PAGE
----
Keen to learn about what really happened that day and realising the importance of how little time there is, he visits her to finally get the truth. Soon it’ll be too late and the family secrets will be lost forever. Reduced to ashes.

But in a story like this, nothing is as it seems.

My Thoughts

337 coverThis was a compulsive read, it took me less than a day to finish it and though I found it kind of depressing in parts I was completely invested in the story and I wanted to find out what had happened.

I have to admit that I didn’t get what the upside-down pages were about. I think I started at the wrong end because I read them after finishing the story and actually it looks like you’re supposed to start with them. It doesn’t seem to make a difference to the story though, I thought maybe there was going to be an alternate viewpoint or some sort of secret added in there but unless I’m missing something there isn’t.

* Please note the double-ended upside-down opening for this book is available in books ordered in hard copy from UK booksellers only. *

For me, 337 was all about Sam’s relationship with his family. His mother disappeared without a trace when he was a young boy and 20 years later Sam seems to be estranged from all his family. Now his grandma is dying and he reluctantly sits with her for her last few days. At first, he doesn’t want to be there due to a serious fall out in their past but he reconnects with her and his heart opens back up to her.

I found this very moving and quite sad to read – Sam seems very lonely and lost at the start, he is separated from his wife, he has no family around him, and he has a job he sleepwalks his way through. But when he visits his grandma and starts to talk to her about his past and he gets back in touch with his brother he seems to realise that the way he sees events are not necessarily the way that everyone else saw them.

It’s like he has been frozen since his mother left but his visit to his grandma forces him to open back up to his family and start to deal with what happened.

This is very moving, compelling reading and despite being hard going at times (I had to put it down halfway through and have a bit of a break) it ends on an upbeat mood.

And for those that don’t like books that don’t give an answer to their big mystery, don’t worry, you do actually find out what happened. Sort of.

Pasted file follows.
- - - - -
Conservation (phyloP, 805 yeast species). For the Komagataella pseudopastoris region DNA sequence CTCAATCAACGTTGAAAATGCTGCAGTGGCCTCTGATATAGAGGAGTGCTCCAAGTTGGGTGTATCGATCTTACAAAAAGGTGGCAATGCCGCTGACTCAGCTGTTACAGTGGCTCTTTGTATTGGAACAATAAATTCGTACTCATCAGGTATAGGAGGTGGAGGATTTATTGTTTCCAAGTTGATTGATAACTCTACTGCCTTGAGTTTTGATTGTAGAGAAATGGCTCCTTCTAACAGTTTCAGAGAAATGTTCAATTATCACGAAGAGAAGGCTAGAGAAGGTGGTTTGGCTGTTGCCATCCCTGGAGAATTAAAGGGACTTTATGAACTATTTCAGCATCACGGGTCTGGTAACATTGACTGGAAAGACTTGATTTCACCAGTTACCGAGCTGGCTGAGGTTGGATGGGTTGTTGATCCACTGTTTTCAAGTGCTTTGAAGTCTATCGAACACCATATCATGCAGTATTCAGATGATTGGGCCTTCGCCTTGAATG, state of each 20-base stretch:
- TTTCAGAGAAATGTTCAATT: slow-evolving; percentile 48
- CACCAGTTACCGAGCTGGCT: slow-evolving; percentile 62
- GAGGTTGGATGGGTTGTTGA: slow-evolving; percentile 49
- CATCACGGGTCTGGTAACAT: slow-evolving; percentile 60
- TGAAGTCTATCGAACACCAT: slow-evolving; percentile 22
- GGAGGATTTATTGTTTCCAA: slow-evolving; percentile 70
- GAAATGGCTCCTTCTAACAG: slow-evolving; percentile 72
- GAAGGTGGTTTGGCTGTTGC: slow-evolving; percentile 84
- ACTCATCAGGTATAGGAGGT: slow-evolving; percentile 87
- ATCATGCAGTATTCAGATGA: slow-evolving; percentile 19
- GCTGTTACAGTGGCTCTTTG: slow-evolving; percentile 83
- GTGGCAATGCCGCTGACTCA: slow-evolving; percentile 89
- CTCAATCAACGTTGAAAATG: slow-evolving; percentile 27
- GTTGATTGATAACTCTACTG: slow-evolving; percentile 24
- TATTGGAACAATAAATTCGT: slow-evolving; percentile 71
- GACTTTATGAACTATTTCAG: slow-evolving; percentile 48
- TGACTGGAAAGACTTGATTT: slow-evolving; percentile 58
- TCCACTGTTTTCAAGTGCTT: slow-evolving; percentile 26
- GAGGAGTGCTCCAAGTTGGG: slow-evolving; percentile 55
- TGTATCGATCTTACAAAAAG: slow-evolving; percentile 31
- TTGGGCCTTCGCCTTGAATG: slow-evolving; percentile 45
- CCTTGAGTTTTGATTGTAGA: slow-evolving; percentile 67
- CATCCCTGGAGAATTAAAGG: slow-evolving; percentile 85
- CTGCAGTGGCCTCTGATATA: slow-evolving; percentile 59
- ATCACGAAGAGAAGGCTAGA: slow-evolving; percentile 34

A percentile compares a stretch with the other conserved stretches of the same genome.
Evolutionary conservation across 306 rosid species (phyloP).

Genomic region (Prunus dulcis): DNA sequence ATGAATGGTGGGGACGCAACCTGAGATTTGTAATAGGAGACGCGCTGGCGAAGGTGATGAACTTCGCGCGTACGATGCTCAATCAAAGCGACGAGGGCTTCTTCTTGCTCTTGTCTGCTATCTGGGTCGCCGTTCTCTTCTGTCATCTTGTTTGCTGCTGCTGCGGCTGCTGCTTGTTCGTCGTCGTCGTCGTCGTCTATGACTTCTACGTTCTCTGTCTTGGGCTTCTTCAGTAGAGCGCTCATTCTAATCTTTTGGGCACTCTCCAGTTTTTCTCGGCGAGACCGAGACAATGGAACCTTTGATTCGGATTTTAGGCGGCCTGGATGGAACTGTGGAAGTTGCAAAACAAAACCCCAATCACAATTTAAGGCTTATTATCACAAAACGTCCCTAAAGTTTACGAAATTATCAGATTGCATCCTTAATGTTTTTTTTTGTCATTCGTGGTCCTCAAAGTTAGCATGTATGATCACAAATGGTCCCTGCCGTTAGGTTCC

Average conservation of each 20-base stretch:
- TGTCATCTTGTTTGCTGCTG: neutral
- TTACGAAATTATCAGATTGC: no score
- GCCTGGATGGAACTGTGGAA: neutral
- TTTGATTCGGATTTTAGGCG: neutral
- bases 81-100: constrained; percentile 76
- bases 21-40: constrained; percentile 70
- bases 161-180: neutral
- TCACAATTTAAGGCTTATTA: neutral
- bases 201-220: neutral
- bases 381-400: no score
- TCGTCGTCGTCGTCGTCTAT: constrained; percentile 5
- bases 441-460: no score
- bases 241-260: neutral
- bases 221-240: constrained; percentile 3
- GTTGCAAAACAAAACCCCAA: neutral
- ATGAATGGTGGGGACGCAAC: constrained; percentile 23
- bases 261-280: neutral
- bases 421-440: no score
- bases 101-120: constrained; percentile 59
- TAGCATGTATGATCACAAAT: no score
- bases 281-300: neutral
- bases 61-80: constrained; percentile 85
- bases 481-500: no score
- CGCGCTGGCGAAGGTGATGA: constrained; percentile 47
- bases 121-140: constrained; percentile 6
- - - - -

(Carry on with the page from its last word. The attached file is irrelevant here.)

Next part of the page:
I received a free copy in return for an honest review.

337
M. Jonathan Lee
Fiction
Hideaway Fall
November 30th 2020
Hardback
337

The Quickening by Rhiannon Ward

The Quickening Cover

England, 1925. Louisa Drew lost her husband in the First World War and her six-year-old twin sons in the Spanish Flu epidemic of 1918. Newly re-married to a war-traumatised husband and seven months pregnant, Louisa is asked by her employer to travel to Clewer Hall in Sussex where she is to photograph the contents of the house for auction.

She learns Clewer Hall was host to an infamous séance in 1896, and that the lady of the house has asked those who gathered back then to come together once more to recreate the evening. When a mysterious child appears on the grounds, Louisa finds herself compelled to investigate and becomes embroiled in the strange happenings of the house. Gradually, she unravels the long-held secrets of the inhabitants and what really happened thirty years before… and discovers her own fate is entwined with that of Clewer Hall’s.

My Thoughts

The Quickening Cover

3 / 5 stars

The Quickening seems very similar to a book I read last year and that, unfortunately, gave me a feeling like there was nothing really new to this story. It is a tale that has been told often before though, a haunted house, a ghostly child, it’s been done many times.

That’s not to say that a haunted manor house book can’t still be enjoyable, and I did find this to be a spooky and interesting read. I just felt like I have already read it many times over.